By Steven Krohn · July 13, 2018
“Crypto today is a libertarian paradise. If you send your money to the wrong place, it’s gone. If you send it to a merchant and don’t receive the goods, you have no recourse. This is cash. Treat it as such.” – Gil Penchina
Cryptocurrencies get a lot of bad press though the reasons vary from time to time. Government regulators and big banks don’t like them to begin with.
Governments cannot control the money supply for cryptocurrencies or effectively tax the system. Big bankers hate them because the crypto markets pose a direct threat to their hegemonic control of the financial markets.
But these reasons aren’t really negative if you look at things from the perspective of crypto enthusiasts. For years now, ordinary people have been calling out to break the hold of big banks and government on the financial system.
It all goes back to the financial crisis of 2008 when the big investment banks gambled away the life savings of ordinary people for their own profits and bonuses. It led to the collapse of the markets. Millions of workers around the U.S. were laid off, through no fault of their own.
Many people still remember the time bitterly. Cryptocurrencies were our way out; a way to end the control of banks and make people the masters of their own money.
In many ways, cryptocurrencies are an improvement over the traditional financial markets. Crypto markets are decentralized with P2P authentication ensuring that no single operator can take control of the markets.
The number of tokens for different currencies is usually high as well. This is a built-in mechanism that ensures no single investor can take control of the markets.
However, this does not mean that cryptocurrency manipulation isn’t a major issue. Traders have been manipulating the various cryptocurrencies from day one. Most of this cryptourrency manipulation involves quick “pump and dump” to drive the market prices and make short term gains.
The issue first came to prominence in 2014 when a trader named Fontas made profit through “pump and dump” trades.
“Pump and dump” operations are relatively straightforward to explain. These scams usually involve artificially inflating the price of a less popular token by spreading false news in an attempt to hype, or “pump” it.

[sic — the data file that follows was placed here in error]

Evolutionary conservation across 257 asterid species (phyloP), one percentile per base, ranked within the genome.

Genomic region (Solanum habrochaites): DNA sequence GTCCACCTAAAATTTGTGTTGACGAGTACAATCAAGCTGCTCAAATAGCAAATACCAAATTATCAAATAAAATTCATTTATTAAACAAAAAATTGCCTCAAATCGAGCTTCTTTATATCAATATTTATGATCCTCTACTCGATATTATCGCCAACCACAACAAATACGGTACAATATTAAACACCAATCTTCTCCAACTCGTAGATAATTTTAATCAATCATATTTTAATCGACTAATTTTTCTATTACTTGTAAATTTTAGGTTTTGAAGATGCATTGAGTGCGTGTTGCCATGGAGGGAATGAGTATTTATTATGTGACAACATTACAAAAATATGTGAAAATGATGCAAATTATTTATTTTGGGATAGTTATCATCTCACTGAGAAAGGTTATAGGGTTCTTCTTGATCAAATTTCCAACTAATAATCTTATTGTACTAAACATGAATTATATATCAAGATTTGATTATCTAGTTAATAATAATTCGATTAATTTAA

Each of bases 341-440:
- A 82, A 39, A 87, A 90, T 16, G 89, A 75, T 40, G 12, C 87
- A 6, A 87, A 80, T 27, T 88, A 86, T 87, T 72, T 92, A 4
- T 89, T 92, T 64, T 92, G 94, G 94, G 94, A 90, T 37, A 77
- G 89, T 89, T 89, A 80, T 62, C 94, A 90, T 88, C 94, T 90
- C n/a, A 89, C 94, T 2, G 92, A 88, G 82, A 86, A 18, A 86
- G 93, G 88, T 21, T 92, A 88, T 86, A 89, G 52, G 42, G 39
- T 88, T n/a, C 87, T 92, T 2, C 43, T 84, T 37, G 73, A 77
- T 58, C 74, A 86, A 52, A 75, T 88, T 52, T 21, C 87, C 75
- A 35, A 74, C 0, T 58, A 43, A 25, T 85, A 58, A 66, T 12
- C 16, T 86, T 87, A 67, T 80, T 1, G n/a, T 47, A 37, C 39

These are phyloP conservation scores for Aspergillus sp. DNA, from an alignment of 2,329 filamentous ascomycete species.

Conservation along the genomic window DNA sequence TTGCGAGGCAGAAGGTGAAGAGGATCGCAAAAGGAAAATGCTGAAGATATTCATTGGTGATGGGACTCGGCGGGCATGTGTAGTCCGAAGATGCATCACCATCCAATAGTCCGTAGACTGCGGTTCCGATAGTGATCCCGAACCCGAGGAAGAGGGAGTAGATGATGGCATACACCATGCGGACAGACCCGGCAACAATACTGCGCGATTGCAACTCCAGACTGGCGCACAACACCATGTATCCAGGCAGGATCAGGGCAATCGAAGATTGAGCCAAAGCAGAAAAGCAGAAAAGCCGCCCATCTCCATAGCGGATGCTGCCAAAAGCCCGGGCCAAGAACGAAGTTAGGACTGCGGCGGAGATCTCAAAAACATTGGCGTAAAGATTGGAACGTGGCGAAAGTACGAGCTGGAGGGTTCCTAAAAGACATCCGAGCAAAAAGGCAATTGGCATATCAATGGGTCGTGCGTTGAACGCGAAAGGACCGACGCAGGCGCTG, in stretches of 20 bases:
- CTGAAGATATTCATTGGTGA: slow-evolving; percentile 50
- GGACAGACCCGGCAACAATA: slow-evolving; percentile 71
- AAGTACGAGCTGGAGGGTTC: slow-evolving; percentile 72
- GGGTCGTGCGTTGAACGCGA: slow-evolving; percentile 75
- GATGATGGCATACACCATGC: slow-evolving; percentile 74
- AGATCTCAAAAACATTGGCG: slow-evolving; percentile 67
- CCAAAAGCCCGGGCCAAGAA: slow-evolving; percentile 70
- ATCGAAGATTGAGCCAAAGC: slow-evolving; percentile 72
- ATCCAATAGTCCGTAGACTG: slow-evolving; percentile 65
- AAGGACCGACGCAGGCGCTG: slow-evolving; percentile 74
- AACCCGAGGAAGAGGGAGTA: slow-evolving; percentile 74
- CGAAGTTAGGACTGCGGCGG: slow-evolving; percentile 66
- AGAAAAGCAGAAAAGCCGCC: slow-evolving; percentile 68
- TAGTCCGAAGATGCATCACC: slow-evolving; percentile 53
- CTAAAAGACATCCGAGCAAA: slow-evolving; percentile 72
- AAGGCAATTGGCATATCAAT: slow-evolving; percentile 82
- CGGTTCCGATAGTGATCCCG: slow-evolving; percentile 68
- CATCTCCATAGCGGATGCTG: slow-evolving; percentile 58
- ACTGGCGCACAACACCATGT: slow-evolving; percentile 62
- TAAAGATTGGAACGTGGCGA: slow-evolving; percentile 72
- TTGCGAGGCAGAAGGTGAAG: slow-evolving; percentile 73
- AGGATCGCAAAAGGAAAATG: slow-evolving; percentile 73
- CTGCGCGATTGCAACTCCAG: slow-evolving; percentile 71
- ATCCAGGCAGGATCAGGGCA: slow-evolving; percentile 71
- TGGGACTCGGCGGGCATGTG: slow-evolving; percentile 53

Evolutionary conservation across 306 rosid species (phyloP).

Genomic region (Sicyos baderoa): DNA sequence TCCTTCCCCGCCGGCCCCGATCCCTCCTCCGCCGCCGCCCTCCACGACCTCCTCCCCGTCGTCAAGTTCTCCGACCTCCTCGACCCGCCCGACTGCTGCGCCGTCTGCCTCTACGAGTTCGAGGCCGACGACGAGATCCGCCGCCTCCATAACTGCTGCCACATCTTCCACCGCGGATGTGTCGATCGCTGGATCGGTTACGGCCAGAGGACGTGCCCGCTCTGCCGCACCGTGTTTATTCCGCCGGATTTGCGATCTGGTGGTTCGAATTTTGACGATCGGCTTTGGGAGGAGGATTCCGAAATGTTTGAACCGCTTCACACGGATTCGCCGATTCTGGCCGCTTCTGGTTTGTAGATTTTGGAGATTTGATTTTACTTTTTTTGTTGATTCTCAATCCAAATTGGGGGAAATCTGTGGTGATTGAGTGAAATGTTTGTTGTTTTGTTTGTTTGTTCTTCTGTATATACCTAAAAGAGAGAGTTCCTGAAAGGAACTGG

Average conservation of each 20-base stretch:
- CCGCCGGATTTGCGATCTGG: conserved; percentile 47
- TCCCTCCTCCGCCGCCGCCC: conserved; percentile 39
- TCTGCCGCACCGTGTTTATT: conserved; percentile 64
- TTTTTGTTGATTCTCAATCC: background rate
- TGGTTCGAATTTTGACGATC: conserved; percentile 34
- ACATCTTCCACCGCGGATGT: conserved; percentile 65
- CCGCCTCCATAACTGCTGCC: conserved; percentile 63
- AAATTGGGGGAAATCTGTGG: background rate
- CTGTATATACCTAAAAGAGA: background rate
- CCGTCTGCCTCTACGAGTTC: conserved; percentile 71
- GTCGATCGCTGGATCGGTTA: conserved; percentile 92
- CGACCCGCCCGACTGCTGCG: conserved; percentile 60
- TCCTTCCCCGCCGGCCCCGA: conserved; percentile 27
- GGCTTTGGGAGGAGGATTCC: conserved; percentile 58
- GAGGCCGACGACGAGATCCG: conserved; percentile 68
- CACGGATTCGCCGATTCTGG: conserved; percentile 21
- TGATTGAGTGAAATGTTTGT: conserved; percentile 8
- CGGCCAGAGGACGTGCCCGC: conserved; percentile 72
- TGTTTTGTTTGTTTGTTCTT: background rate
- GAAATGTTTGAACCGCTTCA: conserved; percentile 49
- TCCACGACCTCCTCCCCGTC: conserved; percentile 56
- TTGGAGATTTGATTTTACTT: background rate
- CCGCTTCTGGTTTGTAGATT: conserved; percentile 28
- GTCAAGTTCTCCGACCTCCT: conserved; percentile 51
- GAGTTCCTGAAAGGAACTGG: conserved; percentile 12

The scam usually involves two parties. The first party, usually a crypto-whale with big wallets, pumps a token which isn’t popular and/or isn’t doing well in the market. The scammers buy up a significant amount of tokens, then begin spreading news around crypto media about how well the cryptocurrency is doing.
The coin keeps getting pumped until the second party, the external investors, take notice and begin to invest their own money into it. Most external investors are small and buy a relatively low amount in hopes of making a profit.
The aggregated effect is that the coin price rises even further.
Once the price has soared significantly higher, the original pumpers throw their holdings in a coordinated move. The dumping of large amounts of token catches other, smaller investors off guard.
Before they can react, the massive dump of token causes the price to plummet. The original pumpers walk away with huge gains they’ve made for buying low and selling high. Yet another example of cryptocurrency manipulation.
This is another tactic used by a trader, or a pool of traders, with lots of money to manipulate the markets. The crypto whales set a very large sell order at a specific price to prevent higher sell orders from executing.
Let’s use a simplified example. Suppose that there is a particular token that is currently selling in the market at $3 per token. A group of traders want to buy 1 million of these token at $2.2.
However, since the price is higher than $2.2, they cannot buy it at their desired prices.
These investors slowly start buying tokens at different prices as the coin fluctuates to accumulate a total of 200,000 tokens between them. Once they have enough tokens, they set a very large sell order in the market, 1 million tokens at $2.3 for instance.
Since the order is so large, it becomes impossible for anyone to successfully sell their tokens at a price higher than $2.3. Other crypto traders would be forced to sell their tokens at $2.2.
It would take another big whale to bring a big buying pressure in the market to undo the sell order. Yet another example of cryptocurrency manipulation.
Dark pools are not scams, per se, but they are aimed at manipulating the markets. A dark pool is a private trading forum where major institutional investors and traders come together to purchase digital assets.
The trades are conducted at specific prices while keeping the identity of the investors secret. The exchanges do not affect the value of cryptocurrencies significantly.
However it allows the whales to accumulate a significant amount of coins without making the knowledge public. The investor can then set up predatory trading activities and gain control of the market.
So, price manipulation has always been a part of financial markets. The traditional stock markets are full of examples where major investors band together to move the markets in one direction or another.
We cannot fully eliminate these tactics. Cryptocurrency manipulation will always exist.
What we can do is be aware of them and take precautionary steps to guard our financial interests.